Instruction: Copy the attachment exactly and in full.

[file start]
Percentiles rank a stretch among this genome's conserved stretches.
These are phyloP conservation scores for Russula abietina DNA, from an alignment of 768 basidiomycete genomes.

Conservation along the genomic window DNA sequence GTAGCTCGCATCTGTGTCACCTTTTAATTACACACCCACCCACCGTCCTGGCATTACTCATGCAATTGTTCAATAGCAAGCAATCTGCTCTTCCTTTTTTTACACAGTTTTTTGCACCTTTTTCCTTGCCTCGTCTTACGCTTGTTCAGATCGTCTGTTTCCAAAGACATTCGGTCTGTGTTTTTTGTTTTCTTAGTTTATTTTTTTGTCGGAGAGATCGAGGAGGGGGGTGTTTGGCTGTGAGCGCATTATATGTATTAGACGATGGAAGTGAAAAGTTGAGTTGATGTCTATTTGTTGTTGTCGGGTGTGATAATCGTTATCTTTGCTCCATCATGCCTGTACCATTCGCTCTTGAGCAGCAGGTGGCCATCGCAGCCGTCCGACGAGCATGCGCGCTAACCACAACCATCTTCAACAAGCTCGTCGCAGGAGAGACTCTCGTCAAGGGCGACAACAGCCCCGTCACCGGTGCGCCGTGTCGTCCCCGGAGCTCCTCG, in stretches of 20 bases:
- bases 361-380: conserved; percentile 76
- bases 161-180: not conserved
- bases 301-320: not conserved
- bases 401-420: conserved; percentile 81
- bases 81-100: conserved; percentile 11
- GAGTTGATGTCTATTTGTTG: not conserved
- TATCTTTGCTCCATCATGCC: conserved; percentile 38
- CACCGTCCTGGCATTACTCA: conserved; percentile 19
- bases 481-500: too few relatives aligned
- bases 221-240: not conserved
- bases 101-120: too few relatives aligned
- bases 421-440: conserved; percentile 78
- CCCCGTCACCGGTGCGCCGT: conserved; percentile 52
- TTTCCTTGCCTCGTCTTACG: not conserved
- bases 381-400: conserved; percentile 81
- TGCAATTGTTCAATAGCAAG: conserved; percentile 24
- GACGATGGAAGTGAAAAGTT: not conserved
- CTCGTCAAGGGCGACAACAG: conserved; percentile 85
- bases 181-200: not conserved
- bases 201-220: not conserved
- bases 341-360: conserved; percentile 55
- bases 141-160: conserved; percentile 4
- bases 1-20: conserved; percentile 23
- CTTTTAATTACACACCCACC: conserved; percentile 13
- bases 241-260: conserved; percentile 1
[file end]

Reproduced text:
Percentiles rank a stretch among this genome's conserved stretches.
These are phyloP conservation scores for Russula abietina DNA, from an alignment of 768 basidiomycete genomes.

Conservation along the genomic window DNA sequence GTAGCTCGCATCTGTGTCACCTTTTAATTACACACCCACCCACCGTCCTGGCATTACTCATGCAATTGTTCAATAGCAAGCAATCTGCTCTTCCTTTTTTTACACAGTTTTTTGCACCTTTTTCCTTGCCTCGTCTTACGCTTGTTCAGATCGTCTGTTTCCAAAGACATTCGGTCTGTGTTTTTTGTTTTCTTAGTTTATTTTTTTGTCGGAGAGATCGAGGAGGGGGGTGTTTGGCTGTGAGCGCATTATATGTATTAGACGATGGAAGTGAAAAGTTGAGTTGATGTCTATTTGTTGTTGTCGGGTGTGATAATCGTTATCTTTGCTCCATCATGCCTGTACCATTCGCTCTTGAGCAGCAGGTGGCCATCGCAGCCGTCCGACGAGCATGCGCGCTAACCACAACCATCTTCAACAAGCTCGTCGCAGGAGAGACTCTCGTCAAGGGCGACAACAGCCCCGTCACCGGTGCGCCGTGTCGTCCCCGGAGCTCCTCG, in stretches of 20 bases:
- bases 361-380: conserved; percentile 76
- bases 161-180: not conserved
- bases 301-320: not conserved
- bases 401-420: conserved; percentile 81
- bases 81-100: conserved; percentile 11
- GAGTTGATGTCTATTTGTTG: not conserved
- TATCTTTGCTCCATCATGCC: conserved; percentile 38
- CACCGTCCTGGCATTACTCA: conserved; percentile 19
- bases 481-500: too few relatives aligned
- bases 221-240: not conserved
- bases 101-120: too few relatives aligned
- bases 421-440: conserved; percentile 78
- CCCCGTCACCGGTGCGCCGT: conserved; percentile 52
- TTTCCTTGCCTCGTCTTACG: not conserved
- bases 381-400: conserved; percentile 81
- TGCAATTGTTCAATAGCAAG: conserved; percentile 24
- GACGATGGAAGTGAAAAGTT: not conserved
- CTCGTCAAGGGCGACAACAG: conserved; percentile 85
- bases 181-200: not conserved
- bases 201-220: not conserved
- bases 341-360: conserved; percentile 55
- bases 141-160: conserved; percentile 4
- bases 1-20: conserved; percentile 23
- CTTTTAATTACACACCCACC: conserved; percentile 13
- bases 241-260: conserved; percentile 1